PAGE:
Are Employers Estopped from subsequently withdrawing Approval of Leave under the Family and Medical Leave Act (“FMLA”)?
Broadly speaking, the Family and Medical Leave Act (“FMLA”), 29 U.S.C. § 2601, et seq., entitles full-time employees who have worked for an employer with fifty or more employees to up to twelve weeks of unpaid leave for certain serious medical conditions or to provide care for certain close relations with such conditions. The FMLA also prohibits employers from interfering with an employee’s exercise of her rights under the statute and from retaliating against employees for doing so. While the FMLA thus provides significant protections to certain employees for various qualifying medical conditions, it can often be difficult to determine whether a particular employee is entitled to leave under the statute.
Partly because of this difficulty, and partly because of the potential burden that the statute places on the employer, employers often experience a type of buyer’s remorse after initially granting an FMLA leave of absence. As a result, employers may be motivated to question an employee’s eligibility under the FMLA after the fact, i.e. after the employee has already taken some or all of her approved leave.
The question then arises: what rights does an employee have if her employer subsequently determines that she was never actually eligible for FMLA leave in the first place?
Unfortunately for employees, the language of FMLA appears to suggest that only eligible employees may state a cause of action for interference or retaliation under the FMLA. See 29 U.S.C. § 2617(a)(1) (“any employer who violates section 2615 [fusion_builder_container hundred_percent=”yes” overflow=”visible”][fusion_builder_row][fusion_builder_column type=”1_1″ background_position=”left top” background_color=”” border_size=”” border_color=”” border_style=”solid” spacing=”yes” background_image=”” background_repeat=”no-repeat” padding=”” margin_top=”0px” margin_bottom=”0px” class=”” id=”” animation_type=”” animation_speed=”0.3″ animation_direction=”left” hide_on_mobile=”no” center_content=”no” min_height=”none”][which provides that it “shall be unlawful for any employer to interfere with, restrain, or deny the exercise of or the attempt to exercise, any right provided” under the FMLA] shall be liable to any eligible employee affected.”) (emphasis added).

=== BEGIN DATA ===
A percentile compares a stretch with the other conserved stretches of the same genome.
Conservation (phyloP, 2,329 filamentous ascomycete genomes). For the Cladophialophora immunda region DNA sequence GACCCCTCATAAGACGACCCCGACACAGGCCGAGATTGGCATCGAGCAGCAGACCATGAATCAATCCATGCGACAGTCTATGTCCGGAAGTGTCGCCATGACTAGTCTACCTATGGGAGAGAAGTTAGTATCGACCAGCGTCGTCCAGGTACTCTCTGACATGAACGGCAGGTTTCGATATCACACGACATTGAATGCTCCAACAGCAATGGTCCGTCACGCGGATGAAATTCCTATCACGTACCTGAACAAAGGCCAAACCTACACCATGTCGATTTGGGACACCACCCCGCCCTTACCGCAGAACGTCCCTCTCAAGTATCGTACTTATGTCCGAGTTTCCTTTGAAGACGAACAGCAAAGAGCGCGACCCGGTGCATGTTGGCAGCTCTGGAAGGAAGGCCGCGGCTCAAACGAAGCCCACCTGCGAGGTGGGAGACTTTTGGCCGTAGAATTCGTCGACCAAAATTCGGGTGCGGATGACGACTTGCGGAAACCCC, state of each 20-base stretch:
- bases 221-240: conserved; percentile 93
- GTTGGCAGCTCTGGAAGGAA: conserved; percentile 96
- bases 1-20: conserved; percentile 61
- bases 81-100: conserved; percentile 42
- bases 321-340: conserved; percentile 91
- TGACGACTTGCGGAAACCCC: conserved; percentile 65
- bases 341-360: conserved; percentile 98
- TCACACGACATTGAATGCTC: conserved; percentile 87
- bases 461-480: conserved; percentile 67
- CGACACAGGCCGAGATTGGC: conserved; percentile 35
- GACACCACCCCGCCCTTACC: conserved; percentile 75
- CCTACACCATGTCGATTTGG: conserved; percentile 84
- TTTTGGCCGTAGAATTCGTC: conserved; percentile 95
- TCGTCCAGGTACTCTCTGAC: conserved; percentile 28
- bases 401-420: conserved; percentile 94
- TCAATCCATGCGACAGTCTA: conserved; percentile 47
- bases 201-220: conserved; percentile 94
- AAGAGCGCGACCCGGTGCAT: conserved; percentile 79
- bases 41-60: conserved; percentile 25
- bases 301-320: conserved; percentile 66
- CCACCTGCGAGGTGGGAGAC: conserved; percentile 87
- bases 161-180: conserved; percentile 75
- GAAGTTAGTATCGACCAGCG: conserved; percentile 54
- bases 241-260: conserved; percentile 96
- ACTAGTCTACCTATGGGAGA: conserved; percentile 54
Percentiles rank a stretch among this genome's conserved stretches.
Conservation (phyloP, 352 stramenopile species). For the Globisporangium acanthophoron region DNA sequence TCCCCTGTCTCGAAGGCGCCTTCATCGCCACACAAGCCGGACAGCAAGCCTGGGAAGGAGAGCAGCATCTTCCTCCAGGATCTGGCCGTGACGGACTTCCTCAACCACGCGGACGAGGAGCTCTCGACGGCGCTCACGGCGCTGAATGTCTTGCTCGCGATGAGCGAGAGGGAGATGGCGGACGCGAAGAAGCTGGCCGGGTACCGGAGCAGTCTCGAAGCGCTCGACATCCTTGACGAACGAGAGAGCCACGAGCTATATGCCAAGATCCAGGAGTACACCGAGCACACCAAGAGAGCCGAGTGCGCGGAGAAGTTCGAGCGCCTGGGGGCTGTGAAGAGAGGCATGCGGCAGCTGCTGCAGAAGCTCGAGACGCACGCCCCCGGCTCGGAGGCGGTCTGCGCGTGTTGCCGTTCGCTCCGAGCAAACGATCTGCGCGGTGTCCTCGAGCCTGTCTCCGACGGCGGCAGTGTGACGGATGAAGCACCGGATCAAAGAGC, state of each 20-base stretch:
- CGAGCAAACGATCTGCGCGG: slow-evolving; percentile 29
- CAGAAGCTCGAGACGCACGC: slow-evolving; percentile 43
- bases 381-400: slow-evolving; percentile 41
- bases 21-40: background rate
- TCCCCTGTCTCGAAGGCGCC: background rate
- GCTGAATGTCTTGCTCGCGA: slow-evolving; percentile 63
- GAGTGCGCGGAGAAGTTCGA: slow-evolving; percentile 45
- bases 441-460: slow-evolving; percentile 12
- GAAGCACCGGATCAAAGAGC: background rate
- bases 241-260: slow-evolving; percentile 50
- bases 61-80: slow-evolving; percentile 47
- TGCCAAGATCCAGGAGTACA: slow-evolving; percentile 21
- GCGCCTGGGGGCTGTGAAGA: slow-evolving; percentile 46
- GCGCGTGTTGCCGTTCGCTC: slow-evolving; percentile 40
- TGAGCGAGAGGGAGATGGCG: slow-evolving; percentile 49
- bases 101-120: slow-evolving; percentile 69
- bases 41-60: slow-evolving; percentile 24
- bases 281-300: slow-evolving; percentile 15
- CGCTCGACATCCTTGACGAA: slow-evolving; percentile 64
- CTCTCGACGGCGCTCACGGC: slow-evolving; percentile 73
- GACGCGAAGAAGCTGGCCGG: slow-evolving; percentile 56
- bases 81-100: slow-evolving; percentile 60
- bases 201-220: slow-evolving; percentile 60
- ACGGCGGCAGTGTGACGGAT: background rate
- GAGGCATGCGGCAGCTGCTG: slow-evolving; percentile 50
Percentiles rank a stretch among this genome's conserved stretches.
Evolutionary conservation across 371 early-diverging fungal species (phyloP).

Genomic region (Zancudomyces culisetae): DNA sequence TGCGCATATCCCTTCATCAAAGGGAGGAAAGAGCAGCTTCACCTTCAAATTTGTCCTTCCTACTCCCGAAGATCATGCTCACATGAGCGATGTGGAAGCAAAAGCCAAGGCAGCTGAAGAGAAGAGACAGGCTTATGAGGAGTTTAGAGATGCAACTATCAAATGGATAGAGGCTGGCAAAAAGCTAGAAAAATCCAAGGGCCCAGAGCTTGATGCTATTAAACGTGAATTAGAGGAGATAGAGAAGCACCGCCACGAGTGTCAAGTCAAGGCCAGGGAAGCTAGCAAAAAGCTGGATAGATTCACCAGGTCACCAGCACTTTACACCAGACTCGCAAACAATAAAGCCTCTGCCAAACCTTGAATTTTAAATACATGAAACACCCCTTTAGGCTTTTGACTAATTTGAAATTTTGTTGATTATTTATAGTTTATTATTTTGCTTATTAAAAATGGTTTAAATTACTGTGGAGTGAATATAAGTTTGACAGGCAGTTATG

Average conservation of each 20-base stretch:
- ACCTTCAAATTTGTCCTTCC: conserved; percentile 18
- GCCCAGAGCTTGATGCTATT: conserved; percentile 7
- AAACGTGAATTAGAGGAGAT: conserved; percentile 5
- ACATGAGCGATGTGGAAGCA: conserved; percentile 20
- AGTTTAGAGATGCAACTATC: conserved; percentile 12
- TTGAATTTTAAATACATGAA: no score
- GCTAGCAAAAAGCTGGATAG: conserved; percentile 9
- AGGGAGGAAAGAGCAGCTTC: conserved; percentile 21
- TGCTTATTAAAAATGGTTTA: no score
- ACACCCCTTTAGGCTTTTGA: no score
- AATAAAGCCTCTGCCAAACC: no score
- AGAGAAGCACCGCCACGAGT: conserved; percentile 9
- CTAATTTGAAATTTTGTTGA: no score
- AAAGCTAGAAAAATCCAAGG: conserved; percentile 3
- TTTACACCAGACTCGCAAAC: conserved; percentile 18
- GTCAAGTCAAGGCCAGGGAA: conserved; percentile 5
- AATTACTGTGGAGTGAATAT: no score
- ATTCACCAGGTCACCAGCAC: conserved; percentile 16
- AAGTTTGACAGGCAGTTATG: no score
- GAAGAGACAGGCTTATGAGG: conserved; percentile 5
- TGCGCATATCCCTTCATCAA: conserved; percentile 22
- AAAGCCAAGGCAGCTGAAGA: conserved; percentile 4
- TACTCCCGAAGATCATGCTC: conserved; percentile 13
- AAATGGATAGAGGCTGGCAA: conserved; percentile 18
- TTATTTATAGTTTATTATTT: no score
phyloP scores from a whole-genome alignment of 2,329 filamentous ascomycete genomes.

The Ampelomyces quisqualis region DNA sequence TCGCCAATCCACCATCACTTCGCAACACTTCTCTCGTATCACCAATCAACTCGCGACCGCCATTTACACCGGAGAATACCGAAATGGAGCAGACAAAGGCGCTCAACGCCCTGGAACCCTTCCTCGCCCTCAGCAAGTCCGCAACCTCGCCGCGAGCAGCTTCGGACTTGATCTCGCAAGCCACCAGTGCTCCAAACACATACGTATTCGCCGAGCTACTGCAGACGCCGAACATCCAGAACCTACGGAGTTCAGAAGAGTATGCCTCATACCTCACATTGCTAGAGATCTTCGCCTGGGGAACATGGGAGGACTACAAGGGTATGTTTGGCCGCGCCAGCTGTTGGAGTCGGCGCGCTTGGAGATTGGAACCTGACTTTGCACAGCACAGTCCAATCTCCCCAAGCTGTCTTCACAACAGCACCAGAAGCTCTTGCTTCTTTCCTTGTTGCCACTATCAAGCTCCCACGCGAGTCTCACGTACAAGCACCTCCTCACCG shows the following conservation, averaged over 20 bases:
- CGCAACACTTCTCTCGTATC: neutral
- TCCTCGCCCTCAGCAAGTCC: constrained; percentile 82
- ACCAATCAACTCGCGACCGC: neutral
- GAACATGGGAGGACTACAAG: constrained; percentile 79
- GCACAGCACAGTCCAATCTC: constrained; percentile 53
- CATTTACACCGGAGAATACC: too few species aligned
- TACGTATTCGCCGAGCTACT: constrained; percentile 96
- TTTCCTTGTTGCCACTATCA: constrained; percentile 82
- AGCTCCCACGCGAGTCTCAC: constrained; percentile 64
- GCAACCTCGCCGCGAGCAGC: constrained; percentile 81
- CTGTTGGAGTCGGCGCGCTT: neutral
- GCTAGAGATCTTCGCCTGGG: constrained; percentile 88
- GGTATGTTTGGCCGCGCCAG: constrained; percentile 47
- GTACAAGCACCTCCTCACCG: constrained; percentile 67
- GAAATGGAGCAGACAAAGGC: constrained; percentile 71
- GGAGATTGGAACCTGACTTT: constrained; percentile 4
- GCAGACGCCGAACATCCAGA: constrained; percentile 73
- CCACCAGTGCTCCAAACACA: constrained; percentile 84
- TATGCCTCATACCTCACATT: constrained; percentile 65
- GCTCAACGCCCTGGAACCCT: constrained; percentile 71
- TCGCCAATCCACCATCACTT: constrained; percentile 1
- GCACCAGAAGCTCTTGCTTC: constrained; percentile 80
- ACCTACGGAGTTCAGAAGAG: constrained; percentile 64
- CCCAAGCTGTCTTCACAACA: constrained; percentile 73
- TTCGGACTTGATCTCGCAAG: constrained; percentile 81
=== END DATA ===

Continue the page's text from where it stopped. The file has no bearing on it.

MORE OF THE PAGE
Nevertheless, although the United States Court of Appeals for the Third Circuit has yet to reach the question, several courts have invoked the doctrine of equitable estoppel to bar employers from retroactively denying FMLA leave on the basis that the employee was not eligible. In Kosakow v. New Rochelle Radiology Association (2d Cir. 2001), for example, the Second Circuit reversed a district court decision which had upheld an employer’s termination of an employee who left work on an approved FMLA leave on the basis that she failed to work the minimum required number of hours (1250) in the twelve months prior to the beginning of her leave. In so holding, the Second Circuit found that the elements of equitable estoppel had been met where the employer failed to provide the employee with sufficient information for her to determine whether she was in fact eligible for leave under the FMLA. Because the employee might have worked enough hours to qualify if she had the appropriate information, the employer’s failure to comply with its statutory duty to inform amounted to a material misrepresentation which induced the employee’s detrimental reliance, resulting in significant injustice. More recently, in Dawkins v. Fulton County Gov’t (11th Cir. 2013), although the Eleventh Circuit explicitly declined to decide whether equitable estoppel applies to the FMLA, it assumed the doctrine did apply when reviewing the district court’s holding that the plaintiff had failed to establish a prima facie case of equitable estoppel.
Whether the Third Circuit is likely to follow this developing trend is unclear. See Sinacole v. IGate Capital, 2006 U.S. Dist. LEXIS 91538, *24 (W.D. Pa. Dec. 19, 2006) (suggesting, in dictum, that the Third Circuit would likely apply equitable estoppel against an employer that “misrepresents to [an employee] that she could take FMLA leave and then renege[s] on its word”). It is also uncertain whether or not the doctrine would extend, where applicable, to all ineligible employees, irrespective of the reason(s) for their ineligibility.
The bottom line is that an employee who has been disciplined and/or discharged after relying upon her employer’s approval of FMLA leave should not automatically assume that she is without redress simply because her employer retroactively (and correctly) determines that she was not eligible for FMLA leave in the first place.
If you believe you have been disciplined and/or terminated by your employer for taking medical or family leave please contact the Murphy Law Group at (267) 273-1054 for a free consultation.